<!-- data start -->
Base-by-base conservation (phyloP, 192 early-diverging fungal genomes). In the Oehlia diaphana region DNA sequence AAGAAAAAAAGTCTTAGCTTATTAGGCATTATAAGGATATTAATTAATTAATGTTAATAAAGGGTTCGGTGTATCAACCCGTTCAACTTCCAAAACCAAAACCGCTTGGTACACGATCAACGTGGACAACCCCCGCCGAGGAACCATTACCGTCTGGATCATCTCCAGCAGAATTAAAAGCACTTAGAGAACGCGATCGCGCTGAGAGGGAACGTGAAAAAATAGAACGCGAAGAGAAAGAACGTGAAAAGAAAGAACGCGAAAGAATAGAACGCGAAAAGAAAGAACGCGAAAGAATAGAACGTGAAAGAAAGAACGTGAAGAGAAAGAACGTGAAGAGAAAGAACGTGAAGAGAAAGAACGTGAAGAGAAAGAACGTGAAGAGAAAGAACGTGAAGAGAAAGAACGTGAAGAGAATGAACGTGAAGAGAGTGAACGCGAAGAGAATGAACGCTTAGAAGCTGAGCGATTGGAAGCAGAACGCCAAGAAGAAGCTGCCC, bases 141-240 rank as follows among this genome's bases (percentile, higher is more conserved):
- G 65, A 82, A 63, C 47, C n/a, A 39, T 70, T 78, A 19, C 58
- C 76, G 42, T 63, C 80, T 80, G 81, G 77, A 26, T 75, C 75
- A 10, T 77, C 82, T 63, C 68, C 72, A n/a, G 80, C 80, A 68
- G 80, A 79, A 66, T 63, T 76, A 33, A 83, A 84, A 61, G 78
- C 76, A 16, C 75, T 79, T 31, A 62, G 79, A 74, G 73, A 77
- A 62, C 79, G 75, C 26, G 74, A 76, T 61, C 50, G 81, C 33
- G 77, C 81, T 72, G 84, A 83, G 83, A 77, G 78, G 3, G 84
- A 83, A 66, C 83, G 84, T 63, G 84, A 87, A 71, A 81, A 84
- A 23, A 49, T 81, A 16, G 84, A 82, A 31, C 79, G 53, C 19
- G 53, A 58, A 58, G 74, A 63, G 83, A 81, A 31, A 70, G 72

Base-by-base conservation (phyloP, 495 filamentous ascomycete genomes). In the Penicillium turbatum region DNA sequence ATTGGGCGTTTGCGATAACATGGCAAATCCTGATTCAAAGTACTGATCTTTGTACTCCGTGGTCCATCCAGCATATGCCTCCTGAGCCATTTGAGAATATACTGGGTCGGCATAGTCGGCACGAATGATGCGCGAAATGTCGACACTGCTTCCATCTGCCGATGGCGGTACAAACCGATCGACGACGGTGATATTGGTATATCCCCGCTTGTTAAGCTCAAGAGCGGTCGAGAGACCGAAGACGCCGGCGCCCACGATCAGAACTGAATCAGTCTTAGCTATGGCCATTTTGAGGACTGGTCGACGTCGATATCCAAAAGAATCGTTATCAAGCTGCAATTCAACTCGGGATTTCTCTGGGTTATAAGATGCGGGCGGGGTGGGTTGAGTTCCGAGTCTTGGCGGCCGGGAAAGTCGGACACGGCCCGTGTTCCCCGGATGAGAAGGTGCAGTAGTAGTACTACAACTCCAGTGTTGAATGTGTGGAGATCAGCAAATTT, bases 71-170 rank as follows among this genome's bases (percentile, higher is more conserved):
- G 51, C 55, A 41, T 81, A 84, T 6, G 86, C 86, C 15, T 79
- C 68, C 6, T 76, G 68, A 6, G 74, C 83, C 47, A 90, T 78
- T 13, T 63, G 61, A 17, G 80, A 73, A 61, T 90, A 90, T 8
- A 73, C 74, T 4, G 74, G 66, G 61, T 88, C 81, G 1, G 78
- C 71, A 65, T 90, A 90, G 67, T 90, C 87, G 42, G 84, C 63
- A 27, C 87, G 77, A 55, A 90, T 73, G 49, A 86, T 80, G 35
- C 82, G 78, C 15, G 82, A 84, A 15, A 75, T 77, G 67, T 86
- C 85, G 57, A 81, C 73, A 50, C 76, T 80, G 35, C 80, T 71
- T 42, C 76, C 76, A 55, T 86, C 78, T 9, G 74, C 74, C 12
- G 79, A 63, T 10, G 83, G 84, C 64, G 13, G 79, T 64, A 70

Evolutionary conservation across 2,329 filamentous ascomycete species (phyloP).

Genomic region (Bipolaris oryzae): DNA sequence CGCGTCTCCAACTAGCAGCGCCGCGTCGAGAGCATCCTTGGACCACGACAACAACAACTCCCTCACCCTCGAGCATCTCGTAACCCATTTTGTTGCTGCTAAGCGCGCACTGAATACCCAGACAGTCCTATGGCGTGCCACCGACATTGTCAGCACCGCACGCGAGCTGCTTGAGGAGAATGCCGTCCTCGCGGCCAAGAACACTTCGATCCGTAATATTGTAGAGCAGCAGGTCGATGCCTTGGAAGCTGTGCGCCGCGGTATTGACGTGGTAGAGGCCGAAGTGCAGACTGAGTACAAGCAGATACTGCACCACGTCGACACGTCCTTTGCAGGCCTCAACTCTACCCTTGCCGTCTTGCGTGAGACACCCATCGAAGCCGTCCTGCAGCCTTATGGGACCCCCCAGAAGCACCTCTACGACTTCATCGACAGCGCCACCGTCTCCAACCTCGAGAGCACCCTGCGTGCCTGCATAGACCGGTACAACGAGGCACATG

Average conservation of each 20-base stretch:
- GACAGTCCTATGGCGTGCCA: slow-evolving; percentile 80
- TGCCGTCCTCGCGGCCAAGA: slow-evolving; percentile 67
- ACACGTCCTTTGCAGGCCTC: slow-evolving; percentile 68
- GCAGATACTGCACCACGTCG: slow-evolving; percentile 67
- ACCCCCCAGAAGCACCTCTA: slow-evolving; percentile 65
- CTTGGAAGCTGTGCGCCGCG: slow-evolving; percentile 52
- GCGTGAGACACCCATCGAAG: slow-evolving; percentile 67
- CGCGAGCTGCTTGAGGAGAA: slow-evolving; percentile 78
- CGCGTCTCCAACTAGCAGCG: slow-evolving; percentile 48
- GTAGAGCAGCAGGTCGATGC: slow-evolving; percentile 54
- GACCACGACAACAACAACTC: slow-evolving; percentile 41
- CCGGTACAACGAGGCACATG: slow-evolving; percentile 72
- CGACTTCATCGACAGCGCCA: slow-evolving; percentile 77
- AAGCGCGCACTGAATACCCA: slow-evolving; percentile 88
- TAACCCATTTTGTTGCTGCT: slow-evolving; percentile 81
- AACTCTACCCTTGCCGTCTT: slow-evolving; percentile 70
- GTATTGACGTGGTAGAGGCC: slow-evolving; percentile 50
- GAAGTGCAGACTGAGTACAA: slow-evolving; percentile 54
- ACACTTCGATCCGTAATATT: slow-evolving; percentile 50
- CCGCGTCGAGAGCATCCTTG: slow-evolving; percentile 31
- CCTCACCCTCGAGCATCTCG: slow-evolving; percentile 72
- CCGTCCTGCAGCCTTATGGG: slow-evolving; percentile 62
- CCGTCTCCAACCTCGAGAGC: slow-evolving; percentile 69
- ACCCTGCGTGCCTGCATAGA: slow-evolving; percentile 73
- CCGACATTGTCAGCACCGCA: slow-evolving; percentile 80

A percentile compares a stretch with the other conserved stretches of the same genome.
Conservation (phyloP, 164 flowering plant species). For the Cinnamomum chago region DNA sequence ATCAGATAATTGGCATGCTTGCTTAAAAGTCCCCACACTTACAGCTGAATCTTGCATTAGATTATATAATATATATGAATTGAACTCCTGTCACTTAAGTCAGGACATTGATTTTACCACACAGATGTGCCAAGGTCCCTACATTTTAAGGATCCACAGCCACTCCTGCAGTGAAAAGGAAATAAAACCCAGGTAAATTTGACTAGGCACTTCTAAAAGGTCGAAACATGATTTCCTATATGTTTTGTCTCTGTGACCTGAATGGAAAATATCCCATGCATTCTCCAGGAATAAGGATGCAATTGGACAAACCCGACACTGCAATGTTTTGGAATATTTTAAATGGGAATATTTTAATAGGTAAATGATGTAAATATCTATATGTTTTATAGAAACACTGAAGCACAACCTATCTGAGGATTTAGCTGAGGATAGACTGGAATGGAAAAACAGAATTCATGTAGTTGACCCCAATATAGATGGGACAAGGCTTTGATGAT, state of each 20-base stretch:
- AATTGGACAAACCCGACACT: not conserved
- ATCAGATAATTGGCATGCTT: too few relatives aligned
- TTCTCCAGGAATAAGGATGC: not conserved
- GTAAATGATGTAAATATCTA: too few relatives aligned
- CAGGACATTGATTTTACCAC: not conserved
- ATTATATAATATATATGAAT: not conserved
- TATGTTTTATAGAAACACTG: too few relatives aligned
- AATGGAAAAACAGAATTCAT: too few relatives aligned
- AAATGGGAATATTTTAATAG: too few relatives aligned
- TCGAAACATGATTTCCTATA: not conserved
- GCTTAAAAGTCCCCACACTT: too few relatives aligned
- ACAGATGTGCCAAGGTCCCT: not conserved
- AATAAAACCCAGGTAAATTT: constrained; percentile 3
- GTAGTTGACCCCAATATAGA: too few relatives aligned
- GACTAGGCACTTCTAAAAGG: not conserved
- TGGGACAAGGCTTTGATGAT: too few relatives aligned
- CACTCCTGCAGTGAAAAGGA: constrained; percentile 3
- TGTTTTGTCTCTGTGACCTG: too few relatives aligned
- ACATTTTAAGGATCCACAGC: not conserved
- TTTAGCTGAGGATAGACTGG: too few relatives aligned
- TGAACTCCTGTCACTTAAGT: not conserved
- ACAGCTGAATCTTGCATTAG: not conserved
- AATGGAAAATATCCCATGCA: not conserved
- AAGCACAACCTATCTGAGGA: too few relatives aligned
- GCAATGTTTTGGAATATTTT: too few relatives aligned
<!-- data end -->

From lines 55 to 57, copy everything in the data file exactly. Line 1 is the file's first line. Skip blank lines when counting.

- TTCTCCAGGAATAAGGATGC: not conserved
- GTAAATGATGTAAATATCTA: too few relatives aligned
- CAGGACATTGATTTTACCAC: not conserved